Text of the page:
China begins military drills near Taiwan, says they ‘serve as stern warning’

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China launched military drills around Taiwan on Saturday, which it described as a “strict warning” to the self-governing island’s government after a meeting between its President and the Speaker of the US House of Representatives.

The three-day operation, dubbed the United Sharp Sword, will last through Monday, the People’s Liberation Army (PLA) Eastern Theater Command said in a statement.

It will be held in “the sea areas and airspace of the Taiwan Strait, off the north and south coasts of the island and in the east of the island,” said Shi Yin, a PLA spokesman, according to state-run Xinhua News Agency.

Taiwan Navy warships
Two warships of Taiwan Navy anchor in Keelung, Taiwan, April 7, 2023.

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China on Thursday began using warships around Taiwan. Three Chinese warships have sailed through waters around Taiwan in the past 24 hours, according to the island’s defense ministry.

The exercise Monday will also include live-fire drills off the coast of China’s Fujian province, which faces Taiwan, the local maritime authority said in a statement.

The drills come after Taiwanese President Tsai Ing-wen angered Beijing by meeting House Speaker Kevin McCarthy in California.

Meanwhile, on Thursday, Republican Representative Michael McCaul of Texas, chairman of the House Foreign Affairs Committee, said: led a house delegation who has traveled to Taiwan to meet with Taiwanese business leaders and senior government officials “to discuss how the US can strengthen our economic and defense ties with Taiwan in the face of growing threats in the region,” his office said.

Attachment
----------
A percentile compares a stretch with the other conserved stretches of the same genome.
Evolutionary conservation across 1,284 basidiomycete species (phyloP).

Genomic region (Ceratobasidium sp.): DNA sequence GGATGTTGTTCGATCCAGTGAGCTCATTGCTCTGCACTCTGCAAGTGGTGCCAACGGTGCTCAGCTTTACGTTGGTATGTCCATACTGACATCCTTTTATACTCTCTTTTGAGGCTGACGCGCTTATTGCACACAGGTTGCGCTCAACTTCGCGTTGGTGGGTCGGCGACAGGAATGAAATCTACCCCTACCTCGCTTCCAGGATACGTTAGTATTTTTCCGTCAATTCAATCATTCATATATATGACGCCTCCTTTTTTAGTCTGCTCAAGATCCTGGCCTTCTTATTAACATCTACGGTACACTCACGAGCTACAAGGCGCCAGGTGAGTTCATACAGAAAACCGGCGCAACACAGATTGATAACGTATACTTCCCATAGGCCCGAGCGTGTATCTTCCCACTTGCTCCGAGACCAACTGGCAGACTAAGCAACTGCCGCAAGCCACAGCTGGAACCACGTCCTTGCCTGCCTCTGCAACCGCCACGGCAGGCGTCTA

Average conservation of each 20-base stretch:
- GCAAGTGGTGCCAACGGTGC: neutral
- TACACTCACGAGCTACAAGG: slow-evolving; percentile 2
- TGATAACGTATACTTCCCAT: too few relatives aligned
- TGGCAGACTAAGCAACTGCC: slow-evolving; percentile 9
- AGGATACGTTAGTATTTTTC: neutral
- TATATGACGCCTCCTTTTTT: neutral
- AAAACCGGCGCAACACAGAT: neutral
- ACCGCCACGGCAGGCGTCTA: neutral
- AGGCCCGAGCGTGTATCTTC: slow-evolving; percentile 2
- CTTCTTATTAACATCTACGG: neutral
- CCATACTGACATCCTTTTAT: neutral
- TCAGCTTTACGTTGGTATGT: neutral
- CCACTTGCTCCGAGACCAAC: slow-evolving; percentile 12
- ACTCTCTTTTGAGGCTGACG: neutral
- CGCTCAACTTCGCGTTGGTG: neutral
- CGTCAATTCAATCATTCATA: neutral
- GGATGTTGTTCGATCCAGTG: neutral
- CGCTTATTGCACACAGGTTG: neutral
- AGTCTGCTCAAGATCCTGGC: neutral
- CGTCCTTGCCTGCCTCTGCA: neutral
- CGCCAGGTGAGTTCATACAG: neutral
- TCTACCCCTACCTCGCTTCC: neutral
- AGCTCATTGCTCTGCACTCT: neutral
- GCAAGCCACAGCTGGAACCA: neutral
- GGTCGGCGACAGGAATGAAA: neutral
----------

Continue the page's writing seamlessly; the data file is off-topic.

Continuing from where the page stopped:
China regards democratic, self-governing Taiwan as part of its territory and has vowed to one day take it, by force if necessary.

“These operations serve as a stern warning of collusion between separatist forces seeking ‘Taiwan independence’ and outside forces and their provocative activities,” said the PLA’s Shi.

“The operations are necessary to uphold China’s national sovereignty and territorial integrity.”

The exercises also follow the departure of French President Emmanuel Macron and EU chief Ursula von der Leyen from Beijing, who were in China to urge Xi Jinping to help end the war in Ukraine.

Taiwan’s Defense Ministry on Saturday hit back at Beijing’s announcement of the drills, saying they threaten regional stability.

China is using Tsai’s US visit as “an excuse to conduct military exercises that have seriously undermined regional peace, stability and security,” the ministry said.

Last August, China deployed warships, missiles and warplanes around Taiwan in its biggest show of force in years after McCarthy’s predecessor, Nancy Pelosi, traveled to the island.

McCarthy originally planned to go to Taiwan himself. The decision to meet in California instead was seen as a compromise that would underscore support for Taiwan but avoid tensions with Beijing.

There were no immediate signs of increased military activity on Pingtan, a southwest Chinese island closest to Taiwan.

A handful of cargo ships cruised the waters near shore while tourists in sunglasses and baseball caps took selfies on the observation decks.

However, the Fujian provincial maritime authority warned ships not to enter waters near the live-fire drills on Monday.

Tsai returned to Taiwan on Friday after visiting her island’s dwindling group of official diplomatic allies in Latin America, with two stops in the US including meetings with McCarthy and other lawmakers.

“We let the international community see that Taiwan is more united when it faces pressure and threats,” she told reporters, describing her trip as a success, adding, “We will never give in to oppression.”

Hours before meeting McCarthy on Wednesday, China sent its Shandong aircraft carrier through Taiwan’s southeastern waters on its way to the western Pacific.

Beijing earlier Friday said that “Taiwan is an inseparable part of China” after repeatedly warning about the Tsai-McCarthy meeting.

“China’s sovereignty and territorial integrity will never be shared,” Foreign Ministry spokeswoman Mao Ning said at a regular news conference.

“Taiwan’s future lies in reunification with the motherland.”



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